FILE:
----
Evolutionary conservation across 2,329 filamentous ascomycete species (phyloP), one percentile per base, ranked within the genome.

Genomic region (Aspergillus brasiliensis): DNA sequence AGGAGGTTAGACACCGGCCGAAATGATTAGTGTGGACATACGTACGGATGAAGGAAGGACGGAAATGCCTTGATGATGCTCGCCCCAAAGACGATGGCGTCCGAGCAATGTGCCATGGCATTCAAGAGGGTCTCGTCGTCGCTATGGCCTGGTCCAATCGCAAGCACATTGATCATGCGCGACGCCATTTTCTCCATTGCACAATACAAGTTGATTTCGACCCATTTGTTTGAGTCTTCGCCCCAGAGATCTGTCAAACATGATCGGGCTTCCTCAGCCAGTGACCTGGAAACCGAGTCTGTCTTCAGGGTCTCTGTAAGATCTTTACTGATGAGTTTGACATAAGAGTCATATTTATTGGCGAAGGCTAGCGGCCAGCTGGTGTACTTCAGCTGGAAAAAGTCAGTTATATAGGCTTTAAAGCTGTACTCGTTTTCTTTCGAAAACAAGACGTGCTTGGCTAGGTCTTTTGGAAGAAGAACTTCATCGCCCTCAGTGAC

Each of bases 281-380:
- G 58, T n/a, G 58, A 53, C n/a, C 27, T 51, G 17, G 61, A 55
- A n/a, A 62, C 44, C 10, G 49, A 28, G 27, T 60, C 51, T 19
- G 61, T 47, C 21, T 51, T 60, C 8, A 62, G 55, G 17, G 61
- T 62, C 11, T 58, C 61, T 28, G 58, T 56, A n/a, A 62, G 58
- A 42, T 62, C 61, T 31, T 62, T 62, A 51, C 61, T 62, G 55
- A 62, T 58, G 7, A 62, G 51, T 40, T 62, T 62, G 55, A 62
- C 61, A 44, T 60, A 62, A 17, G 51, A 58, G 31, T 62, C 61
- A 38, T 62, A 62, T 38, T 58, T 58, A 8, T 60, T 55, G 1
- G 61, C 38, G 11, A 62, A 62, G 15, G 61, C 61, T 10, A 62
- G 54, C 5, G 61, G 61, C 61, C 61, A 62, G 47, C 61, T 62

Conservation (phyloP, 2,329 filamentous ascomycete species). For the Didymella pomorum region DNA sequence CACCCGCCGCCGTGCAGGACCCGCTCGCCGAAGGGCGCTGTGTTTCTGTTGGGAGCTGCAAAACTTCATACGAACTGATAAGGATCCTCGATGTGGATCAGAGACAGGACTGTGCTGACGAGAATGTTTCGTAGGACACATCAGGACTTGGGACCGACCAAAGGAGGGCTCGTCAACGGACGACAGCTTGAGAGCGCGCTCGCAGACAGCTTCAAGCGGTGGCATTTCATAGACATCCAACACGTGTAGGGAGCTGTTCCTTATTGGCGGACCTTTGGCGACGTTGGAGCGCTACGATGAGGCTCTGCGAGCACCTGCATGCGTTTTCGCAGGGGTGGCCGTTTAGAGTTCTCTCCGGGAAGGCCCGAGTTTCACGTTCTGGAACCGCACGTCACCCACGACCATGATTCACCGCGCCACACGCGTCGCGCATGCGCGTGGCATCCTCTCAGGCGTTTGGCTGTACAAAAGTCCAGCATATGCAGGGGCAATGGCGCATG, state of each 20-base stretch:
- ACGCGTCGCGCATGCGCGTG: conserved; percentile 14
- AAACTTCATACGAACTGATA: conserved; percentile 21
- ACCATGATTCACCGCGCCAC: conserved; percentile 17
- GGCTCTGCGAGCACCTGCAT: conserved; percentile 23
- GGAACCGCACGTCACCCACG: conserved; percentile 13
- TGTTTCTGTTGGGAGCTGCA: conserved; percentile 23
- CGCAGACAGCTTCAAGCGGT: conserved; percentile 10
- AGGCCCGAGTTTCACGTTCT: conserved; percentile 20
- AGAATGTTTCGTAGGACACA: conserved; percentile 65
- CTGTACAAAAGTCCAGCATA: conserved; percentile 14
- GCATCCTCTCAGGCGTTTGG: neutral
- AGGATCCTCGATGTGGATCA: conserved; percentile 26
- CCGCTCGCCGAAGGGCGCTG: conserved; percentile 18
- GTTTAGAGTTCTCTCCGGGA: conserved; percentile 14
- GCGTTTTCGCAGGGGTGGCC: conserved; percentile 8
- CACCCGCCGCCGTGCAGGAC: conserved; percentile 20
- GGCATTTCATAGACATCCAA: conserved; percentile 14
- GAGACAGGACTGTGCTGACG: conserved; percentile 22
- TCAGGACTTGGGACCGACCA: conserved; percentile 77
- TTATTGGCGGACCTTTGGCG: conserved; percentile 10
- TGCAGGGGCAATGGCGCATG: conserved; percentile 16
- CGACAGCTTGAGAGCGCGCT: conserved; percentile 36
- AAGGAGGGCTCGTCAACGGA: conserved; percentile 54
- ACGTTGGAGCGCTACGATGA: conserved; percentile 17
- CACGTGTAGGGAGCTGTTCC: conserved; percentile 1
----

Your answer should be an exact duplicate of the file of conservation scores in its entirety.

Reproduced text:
Evolutionary conservation across 2,329 filamentous ascomycete species (phyloP), one percentile per base, ranked within the genome.

Genomic region (Aspergillus brasiliensis): DNA sequence AGGAGGTTAGACACCGGCCGAAATGATTAGTGTGGACATACGTACGGATGAAGGAAGGACGGAAATGCCTTGATGATGCTCGCCCCAAAGACGATGGCGTCCGAGCAATGTGCCATGGCATTCAAGAGGGTCTCGTCGTCGCTATGGCCTGGTCCAATCGCAAGCACATTGATCATGCGCGACGCCATTTTCTCCATTGCACAATACAAGTTGATTTCGACCCATTTGTTTGAGTCTTCGCCCCAGAGATCTGTCAAACATGATCGGGCTTCCTCAGCCAGTGACCTGGAAACCGAGTCTGTCTTCAGGGTCTCTGTAAGATCTTTACTGATGAGTTTGACATAAGAGTCATATTTATTGGCGAAGGCTAGCGGCCAGCTGGTGTACTTCAGCTGGAAAAAGTCAGTTATATAGGCTTTAAAGCTGTACTCGTTTTCTTTCGAAAACAAGACGTGCTTGGCTAGGTCTTTTGGAAGAAGAACTTCATCGCCCTCAGTGAC

Each of bases 281-380:
- G 58, T n/a, G 58, A 53, C n/a, C 27, T 51, G 17, G 61, A 55
- A n/a, A 62, C 44, C 10, G 49, A 28, G 27, T 60, C 51, T 19
- G 61, T 47, C 21, T 51, T 60, C 8, A 62, G 55, G 17, G 61
- T 62, C 11, T 58, C 61, T 28, G 58, T 56, A n/a, A 62, G 58
- A 42, T 62, C 61, T 31, T 62, T 62, A 51, C 61, T 62, G 55
- A 62, T 58, G 7, A 62, G 51, T 40, T 62, T 62, G 55, A 62
- C 61, A 44, T 60, A 62, A 17, G 51, A 58, G 31, T 62, C 61
- A 38, T 62, A 62, T 38, T 58, T 58, A 8, T 60, T 55, G 1
- G 61, C 38, G 11, A 62, A 62, G 15, G 61, C 61, T 10, A 62
- G 54, C 5, G 61, G 61, C 61, C 61, A 62, G 47, C 61, T 62

Conservation (phyloP, 2,329 filamentous ascomycete species). For the Didymella pomorum region DNA sequence CACCCGCCGCCGTGCAGGACCCGCTCGCCGAAGGGCGCTGTGTTTCTGTTGGGAGCTGCAAAACTTCATACGAACTGATAAGGATCCTCGATGTGGATCAGAGACAGGACTGTGCTGACGAGAATGTTTCGTAGGACACATCAGGACTTGGGACCGACCAAAGGAGGGCTCGTCAACGGACGACAGCTTGAGAGCGCGCTCGCAGACAGCTTCAAGCGGTGGCATTTCATAGACATCCAACACGTGTAGGGAGCTGTTCCTTATTGGCGGACCTTTGGCGACGTTGGAGCGCTACGATGAGGCTCTGCGAGCACCTGCATGCGTTTTCGCAGGGGTGGCCGTTTAGAGTTCTCTCCGGGAAGGCCCGAGTTTCACGTTCTGGAACCGCACGTCACCCACGACCATGATTCACCGCGCCACACGCGTCGCGCATGCGCGTGGCATCCTCTCAGGCGTTTGGCTGTACAAAAGTCCAGCATATGCAGGGGCAATGGCGCATG, state of each 20-base stretch:
- ACGCGTCGCGCATGCGCGTG: conserved; percentile 14
- AAACTTCATACGAACTGATA: conserved; percentile 21
- ACCATGATTCACCGCGCCAC: conserved; percentile 17
- GGCTCTGCGAGCACCTGCAT: conserved; percentile 23
- GGAACCGCACGTCACCCACG: conserved; percentile 13
- TGTTTCTGTTGGGAGCTGCA: conserved; percentile 23
- CGCAGACAGCTTCAAGCGGT: conserved; percentile 10
- AGGCCCGAGTTTCACGTTCT: conserved; percentile 20
- AGAATGTTTCGTAGGACACA: conserved; percentile 65
- CTGTACAAAAGTCCAGCATA: conserved; percentile 14
- GCATCCTCTCAGGCGTTTGG: neutral
- AGGATCCTCGATGTGGATCA: conserved; percentile 26
- CCGCTCGCCGAAGGGCGCTG: conserved; percentile 18
- GTTTAGAGTTCTCTCCGGGA: conserved; percentile 14
- GCGTTTTCGCAGGGGTGGCC: conserved; percentile 8
- CACCCGCCGCCGTGCAGGAC: conserved; percentile 20
- GGCATTTCATAGACATCCAA: conserved; percentile 14
- GAGACAGGACTGTGCTGACG: conserved; percentile 22
- TCAGGACTTGGGACCGACCA: conserved; percentile 77
- TTATTGGCGGACCTTTGGCG: conserved; percentile 10
- TGCAGGGGCAATGGCGCATG: conserved; percentile 16
- CGACAGCTTGAGAGCGCGCT: conserved; percentile 36
- AAGGAGGGCTCGTCAACGGA: conserved; percentile 54
- ACGTTGGAGCGCTACGATGA: conserved; percentile 17
- CACGTGTAGGGAGCTGTTCC: conserved; percentile 1